Monday, 18 October 2010

The Problem of Pain

This was not quite what I was expecting. Lewis made that clear in his introduction, so I was aware once I started to read that I was getting something else. I was expecting a treatise on methods of coping with pain - emotional, physical, acute, chronic - with some reference to Christianity as Lewis was a Christian and wrote from that standpoint.

This is a book that seeks to answer the question as to why pain exists, given the Christian notion of an all-powerful god that is goodness personified. As I'm not Christian (though if anyone were to persuade me, it would be Lewis) I had to suspend disbelief while reading this book. It is not possible to simply wiggle a little and make what Lewis says fit your worldview. One has to suspend disbelief, read the totality of what he says and then see if what he says makes sense with whatever it is that you believe.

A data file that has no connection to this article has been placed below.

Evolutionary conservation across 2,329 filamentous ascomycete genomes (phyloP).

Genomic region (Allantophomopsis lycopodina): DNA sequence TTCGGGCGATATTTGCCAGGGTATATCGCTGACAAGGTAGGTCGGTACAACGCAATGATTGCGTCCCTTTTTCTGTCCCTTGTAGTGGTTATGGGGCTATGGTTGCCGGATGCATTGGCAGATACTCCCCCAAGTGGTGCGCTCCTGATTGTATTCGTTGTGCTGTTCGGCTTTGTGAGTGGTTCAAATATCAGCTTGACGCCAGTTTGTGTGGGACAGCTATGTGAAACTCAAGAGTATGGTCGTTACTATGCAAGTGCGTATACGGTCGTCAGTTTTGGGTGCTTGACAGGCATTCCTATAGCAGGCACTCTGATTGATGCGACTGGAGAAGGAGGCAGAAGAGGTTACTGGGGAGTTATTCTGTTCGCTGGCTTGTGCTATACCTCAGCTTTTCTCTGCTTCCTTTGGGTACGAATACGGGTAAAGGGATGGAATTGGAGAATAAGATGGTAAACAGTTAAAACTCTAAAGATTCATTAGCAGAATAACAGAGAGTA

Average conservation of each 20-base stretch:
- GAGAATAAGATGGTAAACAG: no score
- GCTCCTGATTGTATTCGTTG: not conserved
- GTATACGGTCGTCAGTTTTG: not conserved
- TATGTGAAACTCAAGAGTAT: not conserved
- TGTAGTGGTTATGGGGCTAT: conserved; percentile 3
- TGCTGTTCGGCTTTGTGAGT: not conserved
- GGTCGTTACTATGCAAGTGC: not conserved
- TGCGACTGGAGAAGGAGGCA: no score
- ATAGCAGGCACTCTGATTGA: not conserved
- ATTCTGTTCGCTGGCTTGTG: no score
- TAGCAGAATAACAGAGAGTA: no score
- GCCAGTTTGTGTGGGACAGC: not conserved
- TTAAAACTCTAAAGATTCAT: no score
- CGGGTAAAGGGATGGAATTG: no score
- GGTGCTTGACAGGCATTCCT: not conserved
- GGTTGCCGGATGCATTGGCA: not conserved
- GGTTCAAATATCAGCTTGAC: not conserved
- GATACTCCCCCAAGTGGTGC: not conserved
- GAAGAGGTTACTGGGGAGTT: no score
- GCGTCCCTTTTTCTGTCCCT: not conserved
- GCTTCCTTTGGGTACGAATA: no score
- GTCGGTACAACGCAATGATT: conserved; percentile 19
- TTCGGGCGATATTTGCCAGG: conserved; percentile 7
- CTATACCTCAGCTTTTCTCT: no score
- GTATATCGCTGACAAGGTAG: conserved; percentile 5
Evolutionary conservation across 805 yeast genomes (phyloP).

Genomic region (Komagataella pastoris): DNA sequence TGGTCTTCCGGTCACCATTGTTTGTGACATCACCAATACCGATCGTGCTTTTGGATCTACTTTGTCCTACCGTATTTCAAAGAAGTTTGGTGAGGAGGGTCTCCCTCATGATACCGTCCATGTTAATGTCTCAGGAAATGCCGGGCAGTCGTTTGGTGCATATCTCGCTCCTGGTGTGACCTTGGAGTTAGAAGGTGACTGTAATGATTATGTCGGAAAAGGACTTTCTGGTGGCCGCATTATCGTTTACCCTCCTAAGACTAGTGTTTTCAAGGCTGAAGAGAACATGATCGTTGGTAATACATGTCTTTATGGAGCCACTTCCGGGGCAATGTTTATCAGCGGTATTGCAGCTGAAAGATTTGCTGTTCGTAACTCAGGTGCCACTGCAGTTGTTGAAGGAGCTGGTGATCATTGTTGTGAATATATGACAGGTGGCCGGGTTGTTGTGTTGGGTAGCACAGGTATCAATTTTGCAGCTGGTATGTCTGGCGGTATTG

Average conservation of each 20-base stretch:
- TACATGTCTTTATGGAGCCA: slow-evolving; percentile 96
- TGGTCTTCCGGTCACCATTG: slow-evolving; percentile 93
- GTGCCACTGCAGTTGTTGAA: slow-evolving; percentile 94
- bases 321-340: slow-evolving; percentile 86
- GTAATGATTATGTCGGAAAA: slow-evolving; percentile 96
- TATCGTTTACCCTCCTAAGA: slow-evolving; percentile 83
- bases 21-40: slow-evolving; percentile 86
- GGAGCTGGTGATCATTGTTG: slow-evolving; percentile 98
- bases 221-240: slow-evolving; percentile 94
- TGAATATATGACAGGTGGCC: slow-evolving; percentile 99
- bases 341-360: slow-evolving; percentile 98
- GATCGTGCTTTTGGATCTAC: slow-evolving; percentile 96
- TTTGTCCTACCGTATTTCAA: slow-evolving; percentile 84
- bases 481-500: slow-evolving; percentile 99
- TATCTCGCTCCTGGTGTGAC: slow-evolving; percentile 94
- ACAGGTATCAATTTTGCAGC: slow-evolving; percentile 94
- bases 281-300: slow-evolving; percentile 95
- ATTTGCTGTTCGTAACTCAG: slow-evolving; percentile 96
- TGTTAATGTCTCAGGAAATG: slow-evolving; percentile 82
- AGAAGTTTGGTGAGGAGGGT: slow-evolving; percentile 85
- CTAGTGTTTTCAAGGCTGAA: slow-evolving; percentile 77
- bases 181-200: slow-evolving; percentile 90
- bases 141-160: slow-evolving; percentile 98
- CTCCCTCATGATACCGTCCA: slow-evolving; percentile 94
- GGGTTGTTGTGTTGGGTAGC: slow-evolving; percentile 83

His argument is interesting and it's certainly one that I've never before considered. I'm not even going to try to summarise what he says. Mostly because he says it so much better and more clearly than I ever could and partly because I'm still letting it settle into my mind and find its place there.

I can only recommend this to Christians, or people who wonder what a Christian argument explaining pain and suffering is. If you're not interested in that, this isn't the book for you.

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